The most striking thing about the Treasury’s forecast of the impact of Brexit is the relative modesty of its claim that by 2030, assuming a UK-EU trade deal akin to the one negotiated by Canada, ‘our GDP would be 6.2 per cent lower’ while ‘families would be £4,300 worse off’. Since those quotes come from the foreword signed by George Osborne, many voters will distrust the whole document — in which case they might prefer the even more modest ‘worst case’ of a 2.2 per cent GDP hit by 2030 predicted by non-partisan think-tank Open Europe alongside what it calls ‘a far more realistic’ range of possible outcomes ‘between a 0.8 per cent permanent loss to GDP… and a 0.6 per cent permanent gain’.
If we take a middle way through all these forecasts, the most likely outcome is a run of small annual falls in GDP, after a big jolt at the start. A significant minority foresees the opposite: small annual GDP gains as a result of deregulation and souped-up trade. But ‘small’ is key either way; and before 2030 we must also be due at least one recession and a couple of downturns. The worst such episode in recent times was a 5.2 per cent single-year GDP fall in 2009, reminding us that a ‘black swan’ — bank crash, energy price spike, nuclear conflict — could have far greater impact than Brexit. By 2030 it will be impossible to unravel the effects of leaving or remaining from the effects of everything else that has happened in the lottery of life.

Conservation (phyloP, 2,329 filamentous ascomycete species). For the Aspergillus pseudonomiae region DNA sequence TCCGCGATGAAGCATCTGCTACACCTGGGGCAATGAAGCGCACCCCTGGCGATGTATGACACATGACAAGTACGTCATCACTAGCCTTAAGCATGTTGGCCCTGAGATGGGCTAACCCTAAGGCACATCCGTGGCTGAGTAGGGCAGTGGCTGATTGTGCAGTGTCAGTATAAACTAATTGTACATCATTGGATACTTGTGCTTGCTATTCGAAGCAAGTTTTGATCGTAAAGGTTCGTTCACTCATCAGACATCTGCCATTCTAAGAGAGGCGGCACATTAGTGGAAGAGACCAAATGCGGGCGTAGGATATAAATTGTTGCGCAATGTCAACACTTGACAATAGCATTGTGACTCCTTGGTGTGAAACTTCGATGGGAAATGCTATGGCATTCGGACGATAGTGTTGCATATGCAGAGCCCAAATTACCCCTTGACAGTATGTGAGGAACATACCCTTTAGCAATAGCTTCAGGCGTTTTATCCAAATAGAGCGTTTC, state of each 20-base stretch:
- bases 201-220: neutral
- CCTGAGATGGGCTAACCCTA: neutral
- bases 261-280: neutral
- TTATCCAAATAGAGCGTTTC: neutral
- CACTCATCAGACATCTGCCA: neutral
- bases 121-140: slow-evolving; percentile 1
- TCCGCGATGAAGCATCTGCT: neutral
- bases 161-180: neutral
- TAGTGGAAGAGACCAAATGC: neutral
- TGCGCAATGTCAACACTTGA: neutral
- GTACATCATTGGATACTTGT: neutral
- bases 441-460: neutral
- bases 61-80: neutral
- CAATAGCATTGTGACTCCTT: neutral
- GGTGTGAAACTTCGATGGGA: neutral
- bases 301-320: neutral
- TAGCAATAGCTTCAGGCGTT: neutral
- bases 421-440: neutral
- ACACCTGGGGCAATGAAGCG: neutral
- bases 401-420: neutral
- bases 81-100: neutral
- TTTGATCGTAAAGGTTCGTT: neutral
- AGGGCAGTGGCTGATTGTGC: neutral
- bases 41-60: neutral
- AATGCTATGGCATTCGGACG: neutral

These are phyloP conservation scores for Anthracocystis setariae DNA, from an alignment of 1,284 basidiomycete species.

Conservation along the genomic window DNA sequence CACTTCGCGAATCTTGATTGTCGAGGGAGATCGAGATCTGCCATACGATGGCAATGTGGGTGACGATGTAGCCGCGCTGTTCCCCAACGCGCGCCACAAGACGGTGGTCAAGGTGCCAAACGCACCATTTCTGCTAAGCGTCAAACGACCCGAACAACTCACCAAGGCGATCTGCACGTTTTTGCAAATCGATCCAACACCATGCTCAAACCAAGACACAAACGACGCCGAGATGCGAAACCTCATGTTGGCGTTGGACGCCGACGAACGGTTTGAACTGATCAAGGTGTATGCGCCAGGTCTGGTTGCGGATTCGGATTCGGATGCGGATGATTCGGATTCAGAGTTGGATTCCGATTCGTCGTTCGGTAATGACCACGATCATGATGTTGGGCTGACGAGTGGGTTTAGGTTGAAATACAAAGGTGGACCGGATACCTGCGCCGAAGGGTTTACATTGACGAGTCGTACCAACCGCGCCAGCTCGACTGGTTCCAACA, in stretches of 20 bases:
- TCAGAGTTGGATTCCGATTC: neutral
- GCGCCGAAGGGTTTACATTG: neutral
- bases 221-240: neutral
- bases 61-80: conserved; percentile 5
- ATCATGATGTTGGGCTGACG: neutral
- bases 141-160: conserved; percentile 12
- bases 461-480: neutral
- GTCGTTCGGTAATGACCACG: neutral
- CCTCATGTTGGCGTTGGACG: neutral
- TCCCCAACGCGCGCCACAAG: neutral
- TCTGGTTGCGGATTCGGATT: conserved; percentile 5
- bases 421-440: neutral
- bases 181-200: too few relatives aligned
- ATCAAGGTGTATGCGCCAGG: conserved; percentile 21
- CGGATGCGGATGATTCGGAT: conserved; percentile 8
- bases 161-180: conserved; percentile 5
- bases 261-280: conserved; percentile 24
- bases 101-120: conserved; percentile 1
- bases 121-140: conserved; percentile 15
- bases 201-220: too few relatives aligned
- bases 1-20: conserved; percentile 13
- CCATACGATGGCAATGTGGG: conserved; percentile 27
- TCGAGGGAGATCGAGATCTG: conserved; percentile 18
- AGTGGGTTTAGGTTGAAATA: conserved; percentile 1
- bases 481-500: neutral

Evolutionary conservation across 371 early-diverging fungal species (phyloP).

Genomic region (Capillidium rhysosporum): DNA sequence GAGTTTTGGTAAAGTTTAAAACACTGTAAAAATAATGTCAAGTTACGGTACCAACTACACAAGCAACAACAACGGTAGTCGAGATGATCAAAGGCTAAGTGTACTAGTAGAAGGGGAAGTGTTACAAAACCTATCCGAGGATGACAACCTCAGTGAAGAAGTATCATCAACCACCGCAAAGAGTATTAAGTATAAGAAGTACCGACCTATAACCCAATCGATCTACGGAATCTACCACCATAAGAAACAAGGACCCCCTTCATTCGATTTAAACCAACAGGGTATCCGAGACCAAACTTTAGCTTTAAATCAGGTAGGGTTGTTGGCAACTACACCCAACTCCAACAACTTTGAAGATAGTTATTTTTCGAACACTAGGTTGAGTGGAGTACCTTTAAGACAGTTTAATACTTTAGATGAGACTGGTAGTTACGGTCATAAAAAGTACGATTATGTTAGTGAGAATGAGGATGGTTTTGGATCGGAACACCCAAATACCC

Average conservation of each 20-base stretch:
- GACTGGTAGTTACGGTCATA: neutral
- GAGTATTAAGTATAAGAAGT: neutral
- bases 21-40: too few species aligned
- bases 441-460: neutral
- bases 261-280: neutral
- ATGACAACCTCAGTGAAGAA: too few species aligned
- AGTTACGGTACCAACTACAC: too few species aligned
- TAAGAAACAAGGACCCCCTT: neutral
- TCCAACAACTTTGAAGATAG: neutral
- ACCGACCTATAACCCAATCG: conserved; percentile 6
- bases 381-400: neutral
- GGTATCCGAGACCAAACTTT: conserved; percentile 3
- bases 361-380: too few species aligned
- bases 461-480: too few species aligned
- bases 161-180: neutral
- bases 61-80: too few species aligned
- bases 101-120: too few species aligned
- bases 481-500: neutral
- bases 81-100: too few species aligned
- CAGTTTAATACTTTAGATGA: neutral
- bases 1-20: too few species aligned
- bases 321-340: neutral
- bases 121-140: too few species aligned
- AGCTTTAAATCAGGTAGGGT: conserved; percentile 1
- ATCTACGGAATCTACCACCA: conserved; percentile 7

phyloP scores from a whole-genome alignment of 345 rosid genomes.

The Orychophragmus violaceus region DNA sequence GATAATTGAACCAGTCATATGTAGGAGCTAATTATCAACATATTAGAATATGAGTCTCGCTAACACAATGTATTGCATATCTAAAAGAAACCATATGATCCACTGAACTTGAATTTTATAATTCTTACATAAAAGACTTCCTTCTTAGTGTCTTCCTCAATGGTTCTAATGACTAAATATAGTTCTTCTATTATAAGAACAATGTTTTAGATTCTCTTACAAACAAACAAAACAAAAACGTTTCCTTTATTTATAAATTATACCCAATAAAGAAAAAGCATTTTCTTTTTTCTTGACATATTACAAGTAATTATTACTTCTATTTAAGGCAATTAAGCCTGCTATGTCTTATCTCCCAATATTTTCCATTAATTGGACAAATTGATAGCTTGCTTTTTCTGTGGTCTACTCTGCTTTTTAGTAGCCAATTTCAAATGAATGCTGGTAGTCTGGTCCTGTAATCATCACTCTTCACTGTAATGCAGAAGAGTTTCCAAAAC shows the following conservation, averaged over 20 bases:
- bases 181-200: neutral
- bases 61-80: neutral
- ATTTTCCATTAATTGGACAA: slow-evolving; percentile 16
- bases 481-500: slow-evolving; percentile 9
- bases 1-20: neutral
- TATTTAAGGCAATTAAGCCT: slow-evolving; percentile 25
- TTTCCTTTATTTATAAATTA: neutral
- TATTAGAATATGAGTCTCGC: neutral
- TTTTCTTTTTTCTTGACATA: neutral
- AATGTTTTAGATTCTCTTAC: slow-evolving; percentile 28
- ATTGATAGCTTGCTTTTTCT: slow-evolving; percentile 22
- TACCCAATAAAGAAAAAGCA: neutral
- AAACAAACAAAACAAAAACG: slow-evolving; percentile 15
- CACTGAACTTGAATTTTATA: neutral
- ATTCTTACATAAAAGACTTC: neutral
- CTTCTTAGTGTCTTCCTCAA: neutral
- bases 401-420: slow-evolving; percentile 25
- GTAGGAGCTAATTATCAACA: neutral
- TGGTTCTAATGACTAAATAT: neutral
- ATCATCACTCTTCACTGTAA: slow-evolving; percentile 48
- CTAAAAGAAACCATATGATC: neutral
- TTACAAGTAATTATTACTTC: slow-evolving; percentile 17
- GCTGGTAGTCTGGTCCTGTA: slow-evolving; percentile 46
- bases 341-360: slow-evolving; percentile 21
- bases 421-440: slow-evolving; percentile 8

Both sides should admit that forecasting is bunk (to adapt Henry Ford) and neither should pretend Brexit will be catastrophic or miraculous. If they must talk about economics, both should focus on real-life examples of how EU membership has hindered or helped British business and prosperity.